Melissa shares her travel adventures and updates from The Mackay Region
High flying idea becomes 15 year success
Hidden amongst the Finch Hatton rainforest, a magical first-of-its-kind flying fox experience awaits. Friendly Brits Dave and Donna, who are the owners of Forest Flying, tell the story behind the 15-year operation.
Cast your mind back 27 years ago, and Dave and Donna were living in a self-constructed tree house on their newly purchased property in Finch Hatton.
They had first met through mutual friends in Townsville and, when their paths crossed again later in Sydney, they decided to make the move to tropical North Queensland to take advantage of the relaxed lifestyle.
They built a tree house on the property and became self-sufficient, growing their own vegetables, eggs and keeping a small amount of livestock. They established (and still use) a micro hydro electricity supply from the creek on the property.
Having moved to Airlie Beach where they dabbled in the tourism industry in the late 1990s, Dave and Donna decided they wanted to return to Finch Hatton Gorgeand make full use of the beautiful rainforest property that they had west of Mackay.
“We wanted to come back to Finch Hatton Gorge and we knew we wanted to do something with tourism,” Donna said.
“We had the rainforest, the bats and the beautiful creeks so our initial idea was a rainforest canopy walkway but that was going to be too expensive, had been done before and wasn’t ‘green’ enough for us. So Dave then came up with the idea of a flying fox and then after watching the movie Medicine Man he said ‘let’s make it a slow flying fox so that you can look around at your own pace’. It’s turned out to be quite a good idea!”
It took six months of planning and approvals, and another 12 months to physically build the flying fox, with lots of help from volunteers and plenty of trials and errors, according to Donna.
“It was quite a frustrating experience setting it up. We used a bow and arrow with a fishing line which we fired over the canopy between the trees in order to pull the rope through, and then eventually the cable,” Donna said.
“We didn’t want to cut any of the rainforest down so there’s been lots of pruning of tree branches and vines since that time.”
Forest Flying is touted as the first flying fox experience that allows the flyer to be in full control of their speed, thanks to a purpose-built hand braking system developed by Dave.
This means you can literally hang out with the bats on your way through the forest.
Being suspended 25 metres above the ground may seem like a daunting experience, but Donna and Dave put flyers at ease almost immediately with their easy-going and calm nature.
Chatting with Donna, I find out that they have around 1,000 visitors per year. Despite doing this flight over 15,000 times now, Donna and Dave didn’t rush through the safety points or practice runs.
As part of the experience, we took a short uphill bushwalk to the starting platform, which, Dave explains, is the hardest part of the whole tour. It also gives us a chance to admire the local flora and fauna and hear more about the native plants and flying foxes that inhabit the region.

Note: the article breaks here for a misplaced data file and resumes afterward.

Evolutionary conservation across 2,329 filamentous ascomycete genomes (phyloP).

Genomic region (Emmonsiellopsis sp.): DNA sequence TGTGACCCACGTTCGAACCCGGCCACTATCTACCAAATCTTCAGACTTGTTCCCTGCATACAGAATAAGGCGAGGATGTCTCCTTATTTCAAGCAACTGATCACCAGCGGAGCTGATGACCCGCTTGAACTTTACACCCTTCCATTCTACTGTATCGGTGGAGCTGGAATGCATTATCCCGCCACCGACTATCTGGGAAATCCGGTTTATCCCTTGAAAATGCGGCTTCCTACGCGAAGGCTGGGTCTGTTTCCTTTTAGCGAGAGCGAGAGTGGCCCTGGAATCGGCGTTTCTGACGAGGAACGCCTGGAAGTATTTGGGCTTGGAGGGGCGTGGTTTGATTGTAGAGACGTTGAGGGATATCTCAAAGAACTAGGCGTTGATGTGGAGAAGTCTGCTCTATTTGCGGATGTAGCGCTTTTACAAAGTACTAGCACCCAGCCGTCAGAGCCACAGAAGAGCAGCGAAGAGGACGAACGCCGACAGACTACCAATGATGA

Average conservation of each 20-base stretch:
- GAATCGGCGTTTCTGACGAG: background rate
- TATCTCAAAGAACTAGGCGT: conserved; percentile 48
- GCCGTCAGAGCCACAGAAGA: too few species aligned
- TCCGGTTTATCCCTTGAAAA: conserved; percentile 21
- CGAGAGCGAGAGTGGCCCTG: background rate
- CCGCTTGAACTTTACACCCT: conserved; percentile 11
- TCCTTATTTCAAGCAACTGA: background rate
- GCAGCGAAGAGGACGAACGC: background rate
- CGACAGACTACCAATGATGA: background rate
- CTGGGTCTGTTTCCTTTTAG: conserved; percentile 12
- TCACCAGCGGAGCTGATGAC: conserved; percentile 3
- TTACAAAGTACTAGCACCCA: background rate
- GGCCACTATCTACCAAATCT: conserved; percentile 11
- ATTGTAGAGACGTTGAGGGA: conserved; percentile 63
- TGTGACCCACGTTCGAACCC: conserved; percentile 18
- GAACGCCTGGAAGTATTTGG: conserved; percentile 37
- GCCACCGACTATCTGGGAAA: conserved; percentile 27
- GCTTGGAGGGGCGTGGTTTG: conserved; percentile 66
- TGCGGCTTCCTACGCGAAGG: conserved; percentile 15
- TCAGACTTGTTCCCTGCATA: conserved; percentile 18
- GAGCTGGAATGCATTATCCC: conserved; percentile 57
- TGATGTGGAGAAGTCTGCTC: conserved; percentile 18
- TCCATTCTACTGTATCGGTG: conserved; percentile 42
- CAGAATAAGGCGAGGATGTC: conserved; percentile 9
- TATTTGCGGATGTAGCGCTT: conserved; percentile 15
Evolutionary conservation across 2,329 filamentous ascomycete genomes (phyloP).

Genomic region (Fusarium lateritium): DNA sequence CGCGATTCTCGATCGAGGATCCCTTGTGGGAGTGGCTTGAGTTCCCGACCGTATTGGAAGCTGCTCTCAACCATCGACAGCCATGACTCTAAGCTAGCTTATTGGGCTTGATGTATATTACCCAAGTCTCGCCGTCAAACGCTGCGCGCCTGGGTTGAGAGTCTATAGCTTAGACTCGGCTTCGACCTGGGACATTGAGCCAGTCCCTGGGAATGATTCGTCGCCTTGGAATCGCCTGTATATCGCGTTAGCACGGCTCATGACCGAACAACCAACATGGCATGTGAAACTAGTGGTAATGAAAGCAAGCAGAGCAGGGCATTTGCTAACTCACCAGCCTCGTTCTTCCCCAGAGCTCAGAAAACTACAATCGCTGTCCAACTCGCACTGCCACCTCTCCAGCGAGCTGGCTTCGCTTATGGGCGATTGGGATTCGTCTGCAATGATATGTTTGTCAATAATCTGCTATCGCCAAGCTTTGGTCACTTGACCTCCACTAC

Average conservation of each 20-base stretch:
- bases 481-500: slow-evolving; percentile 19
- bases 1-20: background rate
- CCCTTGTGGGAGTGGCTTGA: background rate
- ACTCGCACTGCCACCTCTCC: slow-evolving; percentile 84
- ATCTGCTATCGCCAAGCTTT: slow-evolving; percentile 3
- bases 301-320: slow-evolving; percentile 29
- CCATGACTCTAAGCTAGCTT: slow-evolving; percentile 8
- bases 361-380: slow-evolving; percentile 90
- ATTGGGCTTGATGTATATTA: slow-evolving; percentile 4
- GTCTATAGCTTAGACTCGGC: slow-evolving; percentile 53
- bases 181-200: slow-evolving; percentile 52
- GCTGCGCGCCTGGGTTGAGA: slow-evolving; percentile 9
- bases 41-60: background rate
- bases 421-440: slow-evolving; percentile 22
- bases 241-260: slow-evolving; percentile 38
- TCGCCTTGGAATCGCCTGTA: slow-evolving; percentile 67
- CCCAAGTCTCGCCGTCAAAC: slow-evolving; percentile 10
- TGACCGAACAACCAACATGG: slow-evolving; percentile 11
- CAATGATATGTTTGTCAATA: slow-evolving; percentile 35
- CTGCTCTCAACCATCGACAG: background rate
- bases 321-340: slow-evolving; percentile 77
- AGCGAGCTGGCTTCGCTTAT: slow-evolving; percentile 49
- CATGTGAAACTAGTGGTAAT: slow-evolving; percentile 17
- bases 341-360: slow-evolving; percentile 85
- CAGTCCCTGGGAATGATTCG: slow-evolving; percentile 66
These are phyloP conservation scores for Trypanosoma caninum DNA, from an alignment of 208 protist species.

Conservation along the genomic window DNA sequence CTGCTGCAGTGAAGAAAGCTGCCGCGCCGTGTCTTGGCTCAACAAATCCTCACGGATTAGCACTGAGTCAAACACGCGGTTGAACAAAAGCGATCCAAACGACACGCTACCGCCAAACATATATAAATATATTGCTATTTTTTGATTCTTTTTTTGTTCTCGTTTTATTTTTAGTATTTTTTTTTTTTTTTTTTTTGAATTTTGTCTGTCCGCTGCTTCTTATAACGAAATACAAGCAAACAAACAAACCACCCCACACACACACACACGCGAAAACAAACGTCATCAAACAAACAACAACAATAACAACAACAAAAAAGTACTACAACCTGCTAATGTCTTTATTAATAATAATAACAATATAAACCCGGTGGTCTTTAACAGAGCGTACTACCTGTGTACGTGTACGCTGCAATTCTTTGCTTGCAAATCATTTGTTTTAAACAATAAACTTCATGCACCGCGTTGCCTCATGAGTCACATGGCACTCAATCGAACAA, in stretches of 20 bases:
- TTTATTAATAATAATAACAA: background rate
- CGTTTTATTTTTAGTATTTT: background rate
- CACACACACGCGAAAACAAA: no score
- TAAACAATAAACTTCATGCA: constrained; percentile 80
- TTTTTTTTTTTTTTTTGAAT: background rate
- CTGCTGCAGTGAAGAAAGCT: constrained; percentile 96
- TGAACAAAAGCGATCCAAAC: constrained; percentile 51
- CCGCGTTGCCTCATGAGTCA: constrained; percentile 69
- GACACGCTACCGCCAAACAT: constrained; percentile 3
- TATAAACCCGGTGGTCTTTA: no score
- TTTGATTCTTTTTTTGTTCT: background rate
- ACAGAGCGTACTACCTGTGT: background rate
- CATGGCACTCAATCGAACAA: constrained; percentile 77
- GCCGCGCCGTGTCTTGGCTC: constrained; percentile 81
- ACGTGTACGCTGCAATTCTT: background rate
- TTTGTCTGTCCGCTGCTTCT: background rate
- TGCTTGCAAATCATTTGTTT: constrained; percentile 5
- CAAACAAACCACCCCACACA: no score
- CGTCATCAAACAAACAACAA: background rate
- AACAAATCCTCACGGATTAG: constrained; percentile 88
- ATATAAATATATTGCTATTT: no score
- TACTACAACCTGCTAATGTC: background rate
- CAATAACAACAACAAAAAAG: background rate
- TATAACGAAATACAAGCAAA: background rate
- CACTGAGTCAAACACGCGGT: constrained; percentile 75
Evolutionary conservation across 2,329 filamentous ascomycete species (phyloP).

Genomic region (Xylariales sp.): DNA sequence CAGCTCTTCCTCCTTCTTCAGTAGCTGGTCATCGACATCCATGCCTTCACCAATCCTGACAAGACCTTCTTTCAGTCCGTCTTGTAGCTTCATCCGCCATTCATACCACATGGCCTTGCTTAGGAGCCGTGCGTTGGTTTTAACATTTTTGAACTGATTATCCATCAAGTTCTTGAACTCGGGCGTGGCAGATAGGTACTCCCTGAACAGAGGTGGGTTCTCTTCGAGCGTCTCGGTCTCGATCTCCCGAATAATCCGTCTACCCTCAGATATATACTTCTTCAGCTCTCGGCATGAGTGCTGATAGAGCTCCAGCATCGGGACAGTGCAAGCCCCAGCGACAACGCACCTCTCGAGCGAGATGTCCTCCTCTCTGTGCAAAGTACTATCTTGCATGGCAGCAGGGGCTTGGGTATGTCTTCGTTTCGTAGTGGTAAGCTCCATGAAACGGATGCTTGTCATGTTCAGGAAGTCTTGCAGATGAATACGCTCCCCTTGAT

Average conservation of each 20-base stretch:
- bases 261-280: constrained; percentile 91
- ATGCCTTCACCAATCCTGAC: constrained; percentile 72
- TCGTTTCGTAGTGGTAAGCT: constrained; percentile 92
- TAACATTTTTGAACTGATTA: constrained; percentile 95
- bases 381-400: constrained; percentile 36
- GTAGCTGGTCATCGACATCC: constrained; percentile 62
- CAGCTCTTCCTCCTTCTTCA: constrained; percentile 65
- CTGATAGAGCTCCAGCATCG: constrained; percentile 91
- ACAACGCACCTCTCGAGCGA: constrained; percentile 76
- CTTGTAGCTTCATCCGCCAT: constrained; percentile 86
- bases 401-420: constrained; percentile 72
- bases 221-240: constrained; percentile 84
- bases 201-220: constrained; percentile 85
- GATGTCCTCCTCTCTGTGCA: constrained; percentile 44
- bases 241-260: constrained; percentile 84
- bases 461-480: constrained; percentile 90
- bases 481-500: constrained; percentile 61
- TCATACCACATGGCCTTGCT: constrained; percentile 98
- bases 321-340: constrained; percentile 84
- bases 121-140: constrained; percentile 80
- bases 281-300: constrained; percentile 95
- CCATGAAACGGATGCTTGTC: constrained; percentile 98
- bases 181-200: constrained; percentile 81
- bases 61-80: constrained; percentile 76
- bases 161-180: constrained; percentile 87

Upon arrival to the starting point, and with full safety equipment and harnesses secured, we bid farewell to Dave who disappeared into the forest to await our arrival at the second platform.
I had gotten quite attached to Donna, so when she calmly explained that it was time to fly the nest; I must admit the nerves kicked in.
But once I was sailing down the cable I completely forgot about any worries I had and enjoyed the experience, even stopping along the way for photos and for a closer look at the beautiful surroundings.
As we arrived at the second platform, Dave discussed the ever-changing rainforest environment, the challenges they have faced with weather events like cyclones and future plans for the flying fox path.
When it was time to fly back to the coop, Dave gave me the go-ahead and away I went; this time my growing confidence enabled me to zip along a little faster while taking happy snaps with the flying foxes.
The whole tour (340 metres of zip line through the rainforest canopy, practice session and guided walk) took about an hour and was the perfect way to see a different side of the Finch Hatton Gorge rainforest.
Over the last 15 years, the couple have flown through the rainforest with thousands of visitors and locals, from an 84 year-old flyer all the way through to four-year-olds.
“We get people from all walks of life and even the little ones can do tandem flights with Dave,” Donna explains.
So what’s next for Forest Flying?
“We want to make it more like a park so people can come and enjoy spending time and watch the flyers if they don’t want to participate themselves. We are also looking at building a new entrance,” Donna said.
And with such a unique tourist experience in pristine surrounds, it’s safe to say Dave and Donna will likely be flying high for many more years to come.
For more information on Forest Flying, visit www.forestflying.com